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Credit Suisse’s Asia decision making to stay in the region after overhaul

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November 8, 2021

By Scott Murdoch and Anshuman Daga

HONG KONG (Reuters) – Credit Suisse’s key decision making power for Asia Pacific will stay in the region despite the previously separate division being integrated into the bank’s broader structure as part of its new strategy, its regional chief executive said.

The Swiss-based bank last week said Asia Pacific would no longer be a stand alone division and its wealth management and investment banking units would be absorbed into global divisions as part of a paring back of the bank.

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The decision has stoked worries from local bankers who fear a loss of autonomy could contribute to the bank’s already declining market share in key investment banking divisions in Asia, two sources said.

“We have always worked together with our global colleagues, whether they are in Europe or the U.S., for example on deals that have required a global solution for clients, and the collaboration across APAC will also continue. Nothing will change on that front,” Helman Sitohang, Credit Suisse’s Asia Pacific chief executive told Reuters on Monday.

Sources said Credit Suisse’s standalone Asia private bank was a differentiator for both customers and bankers.

Under that structure, senior managers usually had leeway to take decisions such as balance sheet lending and staff promotions, unlike many private banks in the region that relied a lot on their headquarters for key approvals.

One source said that despite assurances by management, there were worries that risk taking would be curtailed and the speed of decision making might slow down.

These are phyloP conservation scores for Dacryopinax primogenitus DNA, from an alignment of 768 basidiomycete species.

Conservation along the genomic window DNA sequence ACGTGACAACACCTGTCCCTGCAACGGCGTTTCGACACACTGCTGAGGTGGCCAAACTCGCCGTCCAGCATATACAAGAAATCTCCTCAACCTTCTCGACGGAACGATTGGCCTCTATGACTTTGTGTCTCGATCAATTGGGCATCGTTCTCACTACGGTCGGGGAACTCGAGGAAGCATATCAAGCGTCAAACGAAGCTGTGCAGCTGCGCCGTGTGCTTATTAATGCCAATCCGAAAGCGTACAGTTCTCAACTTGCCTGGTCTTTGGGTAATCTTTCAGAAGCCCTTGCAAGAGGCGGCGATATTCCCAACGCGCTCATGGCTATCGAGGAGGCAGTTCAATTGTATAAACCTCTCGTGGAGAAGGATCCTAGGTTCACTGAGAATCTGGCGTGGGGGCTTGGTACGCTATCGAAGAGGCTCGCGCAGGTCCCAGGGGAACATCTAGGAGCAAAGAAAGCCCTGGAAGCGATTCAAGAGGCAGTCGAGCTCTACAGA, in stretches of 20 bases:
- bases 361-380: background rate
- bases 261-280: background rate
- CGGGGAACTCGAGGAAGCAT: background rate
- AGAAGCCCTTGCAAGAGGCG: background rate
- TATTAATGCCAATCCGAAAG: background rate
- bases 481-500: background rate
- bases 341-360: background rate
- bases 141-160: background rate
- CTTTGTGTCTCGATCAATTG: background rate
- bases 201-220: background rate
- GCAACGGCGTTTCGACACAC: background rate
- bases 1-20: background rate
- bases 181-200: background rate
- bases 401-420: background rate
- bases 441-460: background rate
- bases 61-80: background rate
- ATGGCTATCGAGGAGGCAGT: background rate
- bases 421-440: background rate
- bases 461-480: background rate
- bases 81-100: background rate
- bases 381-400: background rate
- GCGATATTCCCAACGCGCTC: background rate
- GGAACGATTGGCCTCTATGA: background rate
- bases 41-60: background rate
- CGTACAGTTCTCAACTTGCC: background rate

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“As a region, we continue to be empowered to make decisions such as those related to market presence, key clients and HR-related matters, and at the same time maintain our speed of decision-making and connectivity to the global infrastructure that certain deals require,” Sitohang said.

For years, Credit Suisse has been one of the most active investment banks in developing markets such as Indonesia and Vietnam, as it won mandates from entrepreneurs and business families, often backed by financing.

Asia Pacific contributes about 20% of Credit Suisse’s global revenue, according to its most recent financial results. Its investment banking market share in Asia Pacific, including Japan, has fallen so far in 2021, according to Refinitiv data.

The bank sits tenth on the announced mergers and acquisition league table with a market share of 3.1%, down from 4.9% for the full year in 2020.

In equity capital markets – a key driver of fee revenue in Asia – it has a 2% market share, down from 3.1%, the figures showed.

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Sitohang said Credit Suisse’s Asian investment banking performance had been “difficult because of the various headwinds we have had as a firm globally”, pointing to scandals involving hedge fund Archegos and supply chain financier Greensill.

But he was confident the business could rebound.

“The intent is to come back strongly and regain our market position,” he said.

(Reporting by Scott Murdoch in Hong Kong and Anshuman Daga in Singapore; Editing by Lincoln Feast.)

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‘Flash mob’ thieves target U.S. retail stores on Black Friday

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November 28, 2021

By Steve Gorman

LOS ANGELES (Reuters) – Black Friday shoppers weren’t the only ones out hunting for bargains on the day after Thanksgiving. Thieves were busy as well.

Police in Los Angeles and cities elsewhere across the country spent much of their holiday weekend patrols looking for suspects in a spate of “flash mob” robberies on Friday, part of a surging U.S. crime trend in which groups of thieves swarm a store, ransack the shelves and flee.

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Authorities also have used the term “smash-and-grab” to describe the trend.

At least two such robberies were reported on Saturday by the Los Angeles Police Department (LAPD) and the Los Angeles County Sheriff’s Department. A local television station, KCAL-TV, counted a total of six smash-and-grab heists on the city’s west side alone on Friday.

In one incident, a group of eight men entered a Home Depot outlet at a shopping mall in Lakewood, south of downtown Los Angeles, walked directly to the tool aisle and snatched a bunch of hammers, sledgehammers and crowbars valued at about $400 before making their getaway, the sheriff’s office said.

According to L.A. television station KTTV, the Home Depot robbery on Friday night involved up to 20 suspects who pulled up to the store in as many as 10 cars and donned ski masks before raiding the tool aisle.